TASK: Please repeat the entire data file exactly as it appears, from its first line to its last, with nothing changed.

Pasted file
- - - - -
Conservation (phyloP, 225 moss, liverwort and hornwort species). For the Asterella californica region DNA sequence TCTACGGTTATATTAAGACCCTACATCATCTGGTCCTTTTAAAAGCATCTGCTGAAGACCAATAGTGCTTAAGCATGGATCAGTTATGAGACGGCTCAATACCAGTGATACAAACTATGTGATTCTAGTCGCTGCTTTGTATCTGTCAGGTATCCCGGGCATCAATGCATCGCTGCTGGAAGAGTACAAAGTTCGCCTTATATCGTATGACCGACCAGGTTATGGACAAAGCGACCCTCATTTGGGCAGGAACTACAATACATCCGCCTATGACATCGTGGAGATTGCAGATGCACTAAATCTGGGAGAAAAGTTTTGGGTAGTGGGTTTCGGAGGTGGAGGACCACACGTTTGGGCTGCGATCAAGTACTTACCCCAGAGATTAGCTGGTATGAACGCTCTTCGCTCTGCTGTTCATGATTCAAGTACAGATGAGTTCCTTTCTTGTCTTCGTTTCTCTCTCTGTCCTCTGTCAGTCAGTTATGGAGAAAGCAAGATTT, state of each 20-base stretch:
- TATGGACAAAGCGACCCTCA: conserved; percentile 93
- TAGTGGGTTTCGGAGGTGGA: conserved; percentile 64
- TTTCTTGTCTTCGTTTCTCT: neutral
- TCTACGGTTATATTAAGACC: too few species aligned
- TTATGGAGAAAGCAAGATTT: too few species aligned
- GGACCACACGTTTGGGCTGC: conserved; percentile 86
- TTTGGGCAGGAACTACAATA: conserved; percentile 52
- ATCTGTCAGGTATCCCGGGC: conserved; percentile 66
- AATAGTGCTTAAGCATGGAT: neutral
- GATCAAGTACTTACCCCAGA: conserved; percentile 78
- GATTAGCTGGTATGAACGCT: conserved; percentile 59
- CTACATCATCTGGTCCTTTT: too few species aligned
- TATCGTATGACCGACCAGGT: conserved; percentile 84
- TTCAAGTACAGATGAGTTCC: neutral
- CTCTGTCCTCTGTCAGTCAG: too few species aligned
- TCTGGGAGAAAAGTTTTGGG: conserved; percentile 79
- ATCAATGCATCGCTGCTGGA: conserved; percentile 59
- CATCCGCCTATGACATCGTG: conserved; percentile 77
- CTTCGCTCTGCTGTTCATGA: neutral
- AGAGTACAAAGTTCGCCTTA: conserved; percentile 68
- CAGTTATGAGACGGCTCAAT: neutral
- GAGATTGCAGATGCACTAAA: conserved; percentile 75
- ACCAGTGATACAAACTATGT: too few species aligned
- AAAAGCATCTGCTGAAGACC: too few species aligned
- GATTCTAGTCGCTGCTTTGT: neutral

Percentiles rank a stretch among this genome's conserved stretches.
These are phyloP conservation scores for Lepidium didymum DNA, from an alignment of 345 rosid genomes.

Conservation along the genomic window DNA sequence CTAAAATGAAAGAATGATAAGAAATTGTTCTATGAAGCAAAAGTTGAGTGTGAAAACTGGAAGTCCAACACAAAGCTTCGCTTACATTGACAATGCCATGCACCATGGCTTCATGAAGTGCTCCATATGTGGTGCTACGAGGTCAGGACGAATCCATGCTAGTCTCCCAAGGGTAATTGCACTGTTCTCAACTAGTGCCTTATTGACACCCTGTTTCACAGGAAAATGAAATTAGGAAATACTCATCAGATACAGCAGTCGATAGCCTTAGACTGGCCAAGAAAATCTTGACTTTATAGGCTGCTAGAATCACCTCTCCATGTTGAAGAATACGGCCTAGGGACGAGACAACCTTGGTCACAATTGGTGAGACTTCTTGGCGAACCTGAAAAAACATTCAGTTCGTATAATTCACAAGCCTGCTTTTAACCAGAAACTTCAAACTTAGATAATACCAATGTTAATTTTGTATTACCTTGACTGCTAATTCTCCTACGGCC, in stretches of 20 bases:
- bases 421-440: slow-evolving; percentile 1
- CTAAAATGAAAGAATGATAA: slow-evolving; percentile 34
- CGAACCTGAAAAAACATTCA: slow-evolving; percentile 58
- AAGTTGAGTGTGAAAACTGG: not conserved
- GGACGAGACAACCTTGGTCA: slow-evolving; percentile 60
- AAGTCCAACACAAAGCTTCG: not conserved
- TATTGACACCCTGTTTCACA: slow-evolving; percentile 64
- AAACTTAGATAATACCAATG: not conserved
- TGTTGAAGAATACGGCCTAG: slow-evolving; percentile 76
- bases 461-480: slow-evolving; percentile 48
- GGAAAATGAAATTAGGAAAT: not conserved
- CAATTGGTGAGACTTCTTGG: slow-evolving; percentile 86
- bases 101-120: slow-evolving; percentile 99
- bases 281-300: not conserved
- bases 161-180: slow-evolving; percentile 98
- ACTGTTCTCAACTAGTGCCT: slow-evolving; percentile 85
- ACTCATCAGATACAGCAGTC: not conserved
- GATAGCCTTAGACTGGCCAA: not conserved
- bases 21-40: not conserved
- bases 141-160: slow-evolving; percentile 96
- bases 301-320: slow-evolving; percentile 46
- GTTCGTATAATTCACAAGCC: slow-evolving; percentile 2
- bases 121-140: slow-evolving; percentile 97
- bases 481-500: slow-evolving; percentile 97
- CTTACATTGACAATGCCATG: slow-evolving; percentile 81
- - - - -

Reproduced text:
Conservation (phyloP, 225 moss, liverwort and hornwort species). For the Asterella californica region DNA sequence TCTACGGTTATATTAAGACCCTACATCATCTGGTCCTTTTAAAAGCATCTGCTGAAGACCAATAGTGCTTAAGCATGGATCAGTTATGAGACGGCTCAATACCAGTGATACAAACTATGTGATTCTAGTCGCTGCTTTGTATCTGTCAGGTATCCCGGGCATCAATGCATCGCTGCTGGAAGAGTACAAAGTTCGCCTTATATCGTATGACCGACCAGGTTATGGACAAAGCGACCCTCATTTGGGCAGGAACTACAATACATCCGCCTATGACATCGTGGAGATTGCAGATGCACTAAATCTGGGAGAAAAGTTTTGGGTAGTGGGTTTCGGAGGTGGAGGACCACACGTTTGGGCTGCGATCAAGTACTTACCCCAGAGATTAGCTGGTATGAACGCTCTTCGCTCTGCTGTTCATGATTCAAGTACAGATGAGTTCCTTTCTTGTCTTCGTTTCTCTCTCTGTCCTCTGTCAGTCAGTTATGGAGAAAGCAAGATTT, state of each 20-base stretch:
- TATGGACAAAGCGACCCTCA: conserved; percentile 93
- TAGTGGGTTTCGGAGGTGGA: conserved; percentile 64
- TTTCTTGTCTTCGTTTCTCT: neutral
- TCTACGGTTATATTAAGACC: too few species aligned
- TTATGGAGAAAGCAAGATTT: too few species aligned
- GGACCACACGTTTGGGCTGC: conserved; percentile 86
- TTTGGGCAGGAACTACAATA: conserved; percentile 52
- ATCTGTCAGGTATCCCGGGC: conserved; percentile 66
- AATAGTGCTTAAGCATGGAT: neutral
- GATCAAGTACTTACCCCAGA: conserved; percentile 78
- GATTAGCTGGTATGAACGCT: conserved; percentile 59
- CTACATCATCTGGTCCTTTT: too few species aligned
- TATCGTATGACCGACCAGGT: conserved; percentile 84
- TTCAAGTACAGATGAGTTCC: neutral
- CTCTGTCCTCTGTCAGTCAG: too few species aligned
- TCTGGGAGAAAAGTTTTGGG: conserved; percentile 79
- ATCAATGCATCGCTGCTGGA: conserved; percentile 59
- CATCCGCCTATGACATCGTG: conserved; percentile 77
- CTTCGCTCTGCTGTTCATGA: neutral
- AGAGTACAAAGTTCGCCTTA: conserved; percentile 68
- CAGTTATGAGACGGCTCAAT: neutral
- GAGATTGCAGATGCACTAAA: conserved; percentile 75
- ACCAGTGATACAAACTATGT: too few species aligned
- AAAAGCATCTGCTGAAGACC: too few species aligned
- GATTCTAGTCGCTGCTTTGT: neutral

Percentiles rank a stretch among this genome's conserved stretches.
These are phyloP conservation scores for Lepidium didymum DNA, from an alignment of 345 rosid genomes.

Conservation along the genomic window DNA sequence CTAAAATGAAAGAATGATAAGAAATTGTTCTATGAAGCAAAAGTTGAGTGTGAAAACTGGAAGTCCAACACAAAGCTTCGCTTACATTGACAATGCCATGCACCATGGCTTCATGAAGTGCTCCATATGTGGTGCTACGAGGTCAGGACGAATCCATGCTAGTCTCCCAAGGGTAATTGCACTGTTCTCAACTAGTGCCTTATTGACACCCTGTTTCACAGGAAAATGAAATTAGGAAATACTCATCAGATACAGCAGTCGATAGCCTTAGACTGGCCAAGAAAATCTTGACTTTATAGGCTGCTAGAATCACCTCTCCATGTTGAAGAATACGGCCTAGGGACGAGACAACCTTGGTCACAATTGGTGAGACTTCTTGGCGAACCTGAAAAAACATTCAGTTCGTATAATTCACAAGCCTGCTTTTAACCAGAAACTTCAAACTTAGATAATACCAATGTTAATTTTGTATTACCTTGACTGCTAATTCTCCTACGGCC, in stretches of 20 bases:
- bases 421-440: slow-evolving; percentile 1
- CTAAAATGAAAGAATGATAA: slow-evolving; percentile 34
- CGAACCTGAAAAAACATTCA: slow-evolving; percentile 58
- AAGTTGAGTGTGAAAACTGG: not conserved
- GGACGAGACAACCTTGGTCA: slow-evolving; percentile 60
- AAGTCCAACACAAAGCTTCG: not conserved
- TATTGACACCCTGTTTCACA: slow-evolving; percentile 64
- AAACTTAGATAATACCAATG: not conserved
- TGTTGAAGAATACGGCCTAG: slow-evolving; percentile 76
- bases 461-480: slow-evolving; percentile 48
- GGAAAATGAAATTAGGAAAT: not conserved
- CAATTGGTGAGACTTCTTGG: slow-evolving; percentile 86
- bases 101-120: slow-evolving; percentile 99
- bases 281-300: not conserved
- bases 161-180: slow-evolving; percentile 98
- ACTGTTCTCAACTAGTGCCT: slow-evolving; percentile 85
- ACTCATCAGATACAGCAGTC: not conserved
- GATAGCCTTAGACTGGCCAA: not conserved
- bases 21-40: not conserved
- bases 141-160: slow-evolving; percentile 96
- bases 301-320: slow-evolving; percentile 46
- GTTCGTATAATTCACAAGCC: slow-evolving; percentile 2
- bases 121-140: slow-evolving; percentile 97
- bases 481-500: slow-evolving; percentile 97
- CTTACATTGACAATGCCATG: slow-evolving; percentile 81